■ Refraction: When an RF signal passes from a medium with one density into a medi- um with another density, the signal can be bent, much like light passing through a prism. The signal changes direction and might interfere with the nonrefracted signal. It can take a different path and encounter other, unexpected obstructions and arrive at recipients damaged or later than expected. As an example, a water tank not only introduces absorption, but also the difference in density between the atmosphere and the water can bend the RF signal.
■ Diffraction: Diffraction, which is similar to refraction, results when a region through which the RF signal can pass easily is adjacent to a region in which reflective obstruc- tions exist. Like refraction, the RF signal is bent around the edge of the diffractive re- gion and can then interfere with that part of the RF signal that is not bent.
The designers of 802.11 transmitting devices attempt to compensate for variable environ- mental factors that might cause reflection, absorption, refraction, or diffraction by boost- ing the power level above what would be required if free space path were the only con- sideration. The additional power added to a transmission is called the fade margin.
Performing a Wireless Site Survey
A site survey confirms signal propagation, strength, and accuracy in different locations. Many wireless network interface cards (NIC) ship with utilities that enable you to meas- ure signal strength. Cisco 802.11 NICs ship with the Cisco Aironet Client Utility (ACU), which is a graphical tool for configuring, monitoring, and managing the NIC and its wire- less environment. A site survey can be as simple as walking around with a wireless note- book computer and using the utility to measure signal strength.
Signal strength can also be determined with a protocol analyzer. The WildPackets
AiroPeek analyzer, for example, presents the signal strength for each frame received.
An access point typically sends a beacon frame every 100 milliseconds (ms). You can divide the area being surveyed into a grid, and then move your protocol analyzer from gridpoint to gridpoint and plot on a diagram the signal strength of the beacon frames.
When evaluating the various metrics that are provided by wireless utilities, be sure to measure frame corruption and not just signal strength. With a protocol analyzer, capture frames and check for cyclic redundancy check (CRC) errors. CRC errors are the result of corruption from environmental noise or collisions between frames.
You can also indirectly measure signal quality by determining if frames are being lost in transmission. If your protocol analyzer is capturing relatively close to an access point and a mobile client is pinging a server, through the access point, onto the wired Ethernet, you can determine whether ping packets are getting lost.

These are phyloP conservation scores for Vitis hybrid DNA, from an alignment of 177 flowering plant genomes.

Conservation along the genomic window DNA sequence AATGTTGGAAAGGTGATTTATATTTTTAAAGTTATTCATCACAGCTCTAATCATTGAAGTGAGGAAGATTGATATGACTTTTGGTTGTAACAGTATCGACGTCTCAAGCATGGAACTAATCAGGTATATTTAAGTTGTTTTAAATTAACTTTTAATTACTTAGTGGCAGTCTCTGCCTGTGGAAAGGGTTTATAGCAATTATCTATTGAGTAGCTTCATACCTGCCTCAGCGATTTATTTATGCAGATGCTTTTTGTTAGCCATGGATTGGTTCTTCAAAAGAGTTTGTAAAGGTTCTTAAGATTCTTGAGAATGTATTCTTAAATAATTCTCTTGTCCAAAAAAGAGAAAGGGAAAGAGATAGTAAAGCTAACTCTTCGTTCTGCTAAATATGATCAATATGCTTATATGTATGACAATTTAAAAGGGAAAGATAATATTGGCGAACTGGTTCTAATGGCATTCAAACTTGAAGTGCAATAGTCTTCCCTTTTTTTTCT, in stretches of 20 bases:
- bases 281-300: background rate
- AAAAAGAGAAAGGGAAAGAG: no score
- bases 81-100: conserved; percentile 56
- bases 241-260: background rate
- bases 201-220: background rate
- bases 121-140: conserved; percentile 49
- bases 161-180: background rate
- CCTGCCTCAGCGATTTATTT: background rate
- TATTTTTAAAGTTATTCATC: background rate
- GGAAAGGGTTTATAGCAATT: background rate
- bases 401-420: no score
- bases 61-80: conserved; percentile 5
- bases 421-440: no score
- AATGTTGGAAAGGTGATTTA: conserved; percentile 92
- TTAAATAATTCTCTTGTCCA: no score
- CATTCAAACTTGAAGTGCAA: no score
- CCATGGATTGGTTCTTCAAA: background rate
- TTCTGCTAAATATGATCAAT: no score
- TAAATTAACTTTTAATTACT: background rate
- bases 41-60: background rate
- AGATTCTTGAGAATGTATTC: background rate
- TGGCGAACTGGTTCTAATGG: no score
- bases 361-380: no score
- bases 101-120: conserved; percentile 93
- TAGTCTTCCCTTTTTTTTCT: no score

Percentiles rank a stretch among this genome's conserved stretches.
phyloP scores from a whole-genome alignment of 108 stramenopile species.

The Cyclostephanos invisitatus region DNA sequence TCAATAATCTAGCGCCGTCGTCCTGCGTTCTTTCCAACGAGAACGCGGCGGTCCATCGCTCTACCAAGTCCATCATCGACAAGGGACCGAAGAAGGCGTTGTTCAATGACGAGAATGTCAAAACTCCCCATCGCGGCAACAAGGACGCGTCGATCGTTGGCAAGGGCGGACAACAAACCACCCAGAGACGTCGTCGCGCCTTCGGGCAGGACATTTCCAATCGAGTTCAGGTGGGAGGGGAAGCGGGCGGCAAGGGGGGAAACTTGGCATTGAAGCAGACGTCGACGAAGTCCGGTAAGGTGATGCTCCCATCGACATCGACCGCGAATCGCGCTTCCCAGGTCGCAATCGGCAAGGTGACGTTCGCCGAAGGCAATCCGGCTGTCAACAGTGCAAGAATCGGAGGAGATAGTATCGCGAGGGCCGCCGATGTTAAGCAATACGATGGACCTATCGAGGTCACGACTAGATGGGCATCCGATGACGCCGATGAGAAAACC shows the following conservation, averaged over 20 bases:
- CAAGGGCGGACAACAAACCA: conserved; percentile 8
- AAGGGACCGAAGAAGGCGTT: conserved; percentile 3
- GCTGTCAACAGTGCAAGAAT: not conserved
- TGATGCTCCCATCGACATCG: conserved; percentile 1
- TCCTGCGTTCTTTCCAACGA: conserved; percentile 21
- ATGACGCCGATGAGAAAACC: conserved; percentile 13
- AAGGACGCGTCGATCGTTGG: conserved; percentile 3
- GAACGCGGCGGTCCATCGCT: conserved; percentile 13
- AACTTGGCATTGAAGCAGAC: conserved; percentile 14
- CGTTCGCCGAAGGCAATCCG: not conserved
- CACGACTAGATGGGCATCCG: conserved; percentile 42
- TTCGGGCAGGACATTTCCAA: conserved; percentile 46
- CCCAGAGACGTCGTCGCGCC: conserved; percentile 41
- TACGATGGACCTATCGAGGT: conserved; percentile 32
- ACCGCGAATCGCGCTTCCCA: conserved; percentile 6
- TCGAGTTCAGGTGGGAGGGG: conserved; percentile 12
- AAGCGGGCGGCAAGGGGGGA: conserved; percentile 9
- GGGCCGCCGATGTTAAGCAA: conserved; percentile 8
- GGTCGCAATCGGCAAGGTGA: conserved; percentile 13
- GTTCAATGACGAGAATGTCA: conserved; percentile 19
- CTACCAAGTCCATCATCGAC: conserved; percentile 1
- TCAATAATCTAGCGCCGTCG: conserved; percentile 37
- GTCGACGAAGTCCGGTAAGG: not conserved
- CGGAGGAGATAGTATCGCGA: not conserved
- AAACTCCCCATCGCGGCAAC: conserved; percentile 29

As part of your site survey, you can also look at acknowledgments (ACK) and frame retries after a missing ACK. With 802.11 WLANs, both the client and the access point send ACKs to each other. An ACK frame is one of six special frames called control frames. All directed traffic (frames addressed to any nonbroadcast, nonmulticast destina- tion) are positively acknowledged with an ACK. Clients and access points use ACKs to implement a retransmission mechanism not unlike the Ethernet retry process that occurs after a collision.
In a wired Ethernet, the transmitting station detects collisions through the rules of carrier sense multiple access with collision detection (CSMA/CD). 802.11 uses carrier sense mul- tiple access with collision avoidance (CSMA/CA) as the access method and does not depend on collision detection to operate. Instead, an ACK control frame is returned to a sender for each directed packet received. If a directed frame does not receive an ACK, the frame is retransmitted.
Wireless networking is covered again in later chapters, but remember to consider it early in your design planning. Using a wireless utility, such as the Cisco ACU, WildPackets OmniPeek, or NetStumbler, check signal strength and accuracy with potential access point placements to determine if the architecture of the physical site will be a problem. Performing a basic wireless site survey is an important part of the top-down network design process of checking for architectural and environmental constraints.
Checking the Health of the Existing Internetwork
Studying the performance of the existing internetwork gives you a baseline measurement from which to measure new network performance. Armed with measurements of the present internetwork, you can demonstrate to your customer how much better the new internetwork performs once your design is implemented.